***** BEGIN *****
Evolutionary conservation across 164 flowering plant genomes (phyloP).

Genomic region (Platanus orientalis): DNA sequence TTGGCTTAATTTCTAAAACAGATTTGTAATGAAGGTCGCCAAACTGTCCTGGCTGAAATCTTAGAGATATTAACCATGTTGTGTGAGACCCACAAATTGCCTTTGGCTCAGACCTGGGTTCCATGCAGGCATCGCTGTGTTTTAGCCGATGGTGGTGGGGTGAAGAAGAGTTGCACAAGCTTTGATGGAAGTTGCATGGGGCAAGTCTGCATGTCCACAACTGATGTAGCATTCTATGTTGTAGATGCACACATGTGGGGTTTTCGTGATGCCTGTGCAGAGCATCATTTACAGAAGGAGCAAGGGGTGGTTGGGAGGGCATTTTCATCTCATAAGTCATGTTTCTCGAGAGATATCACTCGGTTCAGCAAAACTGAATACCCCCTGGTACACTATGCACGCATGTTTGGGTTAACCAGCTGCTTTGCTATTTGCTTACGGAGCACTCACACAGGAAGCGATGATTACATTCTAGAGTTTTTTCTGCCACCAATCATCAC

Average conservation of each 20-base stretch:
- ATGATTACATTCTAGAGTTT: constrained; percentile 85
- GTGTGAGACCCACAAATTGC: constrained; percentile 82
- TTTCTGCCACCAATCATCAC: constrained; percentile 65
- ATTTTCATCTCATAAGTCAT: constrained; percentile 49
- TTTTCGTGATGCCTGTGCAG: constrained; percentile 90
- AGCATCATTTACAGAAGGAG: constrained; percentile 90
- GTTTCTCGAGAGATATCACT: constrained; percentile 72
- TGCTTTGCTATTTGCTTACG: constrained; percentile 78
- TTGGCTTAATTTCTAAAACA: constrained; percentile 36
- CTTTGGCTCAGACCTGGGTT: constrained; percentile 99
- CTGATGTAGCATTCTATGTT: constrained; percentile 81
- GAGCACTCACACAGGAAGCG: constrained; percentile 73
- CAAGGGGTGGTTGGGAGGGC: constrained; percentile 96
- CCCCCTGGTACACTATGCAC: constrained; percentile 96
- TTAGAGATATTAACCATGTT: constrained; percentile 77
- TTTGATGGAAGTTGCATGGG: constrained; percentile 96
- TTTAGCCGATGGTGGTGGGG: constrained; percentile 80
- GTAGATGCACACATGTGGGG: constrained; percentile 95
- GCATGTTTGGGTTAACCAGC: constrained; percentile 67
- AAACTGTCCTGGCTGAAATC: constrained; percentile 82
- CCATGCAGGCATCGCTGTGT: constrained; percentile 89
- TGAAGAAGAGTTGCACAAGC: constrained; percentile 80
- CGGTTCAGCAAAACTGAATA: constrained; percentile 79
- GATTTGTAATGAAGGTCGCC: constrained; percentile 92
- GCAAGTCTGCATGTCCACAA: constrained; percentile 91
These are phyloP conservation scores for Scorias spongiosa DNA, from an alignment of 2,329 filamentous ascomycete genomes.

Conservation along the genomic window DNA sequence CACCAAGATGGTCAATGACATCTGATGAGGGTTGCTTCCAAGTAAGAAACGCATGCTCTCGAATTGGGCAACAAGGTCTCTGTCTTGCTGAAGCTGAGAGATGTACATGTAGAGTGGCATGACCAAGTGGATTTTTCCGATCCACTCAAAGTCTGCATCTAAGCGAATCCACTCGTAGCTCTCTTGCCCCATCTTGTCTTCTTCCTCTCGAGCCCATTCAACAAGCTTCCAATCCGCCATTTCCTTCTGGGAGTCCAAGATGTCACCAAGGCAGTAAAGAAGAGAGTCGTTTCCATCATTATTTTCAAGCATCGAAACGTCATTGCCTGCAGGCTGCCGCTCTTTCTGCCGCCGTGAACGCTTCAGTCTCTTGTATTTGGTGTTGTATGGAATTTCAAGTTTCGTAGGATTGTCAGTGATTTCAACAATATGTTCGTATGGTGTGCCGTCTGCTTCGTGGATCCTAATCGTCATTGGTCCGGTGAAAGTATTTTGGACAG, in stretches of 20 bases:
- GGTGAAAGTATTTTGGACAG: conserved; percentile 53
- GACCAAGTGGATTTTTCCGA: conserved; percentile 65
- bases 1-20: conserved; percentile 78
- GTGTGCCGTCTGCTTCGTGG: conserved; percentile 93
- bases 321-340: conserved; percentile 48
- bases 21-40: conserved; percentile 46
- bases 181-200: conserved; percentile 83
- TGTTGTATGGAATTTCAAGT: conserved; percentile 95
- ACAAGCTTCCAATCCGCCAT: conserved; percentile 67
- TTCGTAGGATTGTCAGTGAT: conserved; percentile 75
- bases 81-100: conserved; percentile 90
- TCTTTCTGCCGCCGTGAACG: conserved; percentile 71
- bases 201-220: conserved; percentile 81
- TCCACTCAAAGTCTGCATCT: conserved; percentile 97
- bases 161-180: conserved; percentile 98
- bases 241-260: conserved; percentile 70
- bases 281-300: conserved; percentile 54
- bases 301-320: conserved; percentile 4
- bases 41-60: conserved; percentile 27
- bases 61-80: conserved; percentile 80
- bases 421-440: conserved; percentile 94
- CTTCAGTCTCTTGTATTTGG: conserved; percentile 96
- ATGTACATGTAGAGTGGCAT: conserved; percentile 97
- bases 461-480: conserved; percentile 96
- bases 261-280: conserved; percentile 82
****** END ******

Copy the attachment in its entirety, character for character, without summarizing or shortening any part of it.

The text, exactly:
Evolutionary conservation across 164 flowering plant genomes (phyloP).

Genomic region (Platanus orientalis): DNA sequence TTGGCTTAATTTCTAAAACAGATTTGTAATGAAGGTCGCCAAACTGTCCTGGCTGAAATCTTAGAGATATTAACCATGTTGTGTGAGACCCACAAATTGCCTTTGGCTCAGACCTGGGTTCCATGCAGGCATCGCTGTGTTTTAGCCGATGGTGGTGGGGTGAAGAAGAGTTGCACAAGCTTTGATGGAAGTTGCATGGGGCAAGTCTGCATGTCCACAACTGATGTAGCATTCTATGTTGTAGATGCACACATGTGGGGTTTTCGTGATGCCTGTGCAGAGCATCATTTACAGAAGGAGCAAGGGGTGGTTGGGAGGGCATTTTCATCTCATAAGTCATGTTTCTCGAGAGATATCACTCGGTTCAGCAAAACTGAATACCCCCTGGTACACTATGCACGCATGTTTGGGTTAACCAGCTGCTTTGCTATTTGCTTACGGAGCACTCACACAGGAAGCGATGATTACATTCTAGAGTTTTTTCTGCCACCAATCATCAC

Average conservation of each 20-base stretch:
- ATGATTACATTCTAGAGTTT: constrained; percentile 85
- GTGTGAGACCCACAAATTGC: constrained; percentile 82
- TTTCTGCCACCAATCATCAC: constrained; percentile 65
- ATTTTCATCTCATAAGTCAT: constrained; percentile 49
- TTTTCGTGATGCCTGTGCAG: constrained; percentile 90
- AGCATCATTTACAGAAGGAG: constrained; percentile 90
- GTTTCTCGAGAGATATCACT: constrained; percentile 72
- TGCTTTGCTATTTGCTTACG: constrained; percentile 78
- TTGGCTTAATTTCTAAAACA: constrained; percentile 36
- CTTTGGCTCAGACCTGGGTT: constrained; percentile 99
- CTGATGTAGCATTCTATGTT: constrained; percentile 81
- GAGCACTCACACAGGAAGCG: constrained; percentile 73
- CAAGGGGTGGTTGGGAGGGC: constrained; percentile 96
- CCCCCTGGTACACTATGCAC: constrained; percentile 96
- TTAGAGATATTAACCATGTT: constrained; percentile 77
- TTTGATGGAAGTTGCATGGG: constrained; percentile 96
- TTTAGCCGATGGTGGTGGGG: constrained; percentile 80
- GTAGATGCACACATGTGGGG: constrained; percentile 95
- GCATGTTTGGGTTAACCAGC: constrained; percentile 67
- AAACTGTCCTGGCTGAAATC: constrained; percentile 82
- CCATGCAGGCATCGCTGTGT: constrained; percentile 89
- TGAAGAAGAGTTGCACAAGC: constrained; percentile 80
- CGGTTCAGCAAAACTGAATA: constrained; percentile 79
- GATTTGTAATGAAGGTCGCC: constrained; percentile 92
- GCAAGTCTGCATGTCCACAA: constrained; percentile 91
These are phyloP conservation scores for Scorias spongiosa DNA, from an alignment of 2,329 filamentous ascomycete genomes.

Conservation along the genomic window DNA sequence CACCAAGATGGTCAATGACATCTGATGAGGGTTGCTTCCAAGTAAGAAACGCATGCTCTCGAATTGGGCAACAAGGTCTCTGTCTTGCTGAAGCTGAGAGATGTACATGTAGAGTGGCATGACCAAGTGGATTTTTCCGATCCACTCAAAGTCTGCATCTAAGCGAATCCACTCGTAGCTCTCTTGCCCCATCTTGTCTTCTTCCTCTCGAGCCCATTCAACAAGCTTCCAATCCGCCATTTCCTTCTGGGAGTCCAAGATGTCACCAAGGCAGTAAAGAAGAGAGTCGTTTCCATCATTATTTTCAAGCATCGAAACGTCATTGCCTGCAGGCTGCCGCTCTTTCTGCCGCCGTGAACGCTTCAGTCTCTTGTATTTGGTGTTGTATGGAATTTCAAGTTTCGTAGGATTGTCAGTGATTTCAACAATATGTTCGTATGGTGTGCCGTCTGCTTCGTGGATCCTAATCGTCATTGGTCCGGTGAAAGTATTTTGGACAG, in stretches of 20 bases:
- GGTGAAAGTATTTTGGACAG: conserved; percentile 53
- GACCAAGTGGATTTTTCCGA: conserved; percentile 65
- bases 1-20: conserved; percentile 78
- GTGTGCCGTCTGCTTCGTGG: conserved; percentile 93
- bases 321-340: conserved; percentile 48
- bases 21-40: conserved; percentile 46
- bases 181-200: conserved; percentile 83
- TGTTGTATGGAATTTCAAGT: conserved; percentile 95
- ACAAGCTTCCAATCCGCCAT: conserved; percentile 67
- TTCGTAGGATTGTCAGTGAT: conserved; percentile 75
- bases 81-100: conserved; percentile 90
- TCTTTCTGCCGCCGTGAACG: conserved; percentile 71
- bases 201-220: conserved; percentile 81
- TCCACTCAAAGTCTGCATCT: conserved; percentile 97
- bases 161-180: conserved; percentile 98
- bases 241-260: conserved; percentile 70
- bases 281-300: conserved; percentile 54
- bases 301-320: conserved; percentile 4
- bases 41-60: conserved; percentile 27
- bases 61-80: conserved; percentile 80
- bases 421-440: conserved; percentile 94
- CTTCAGTCTCTTGTATTTGG: conserved; percentile 96
- ATGTACATGTAGAGTGGCAT: conserved; percentile 97
- bases 461-480: conserved; percentile 96
- bases 261-280: conserved; percentile 82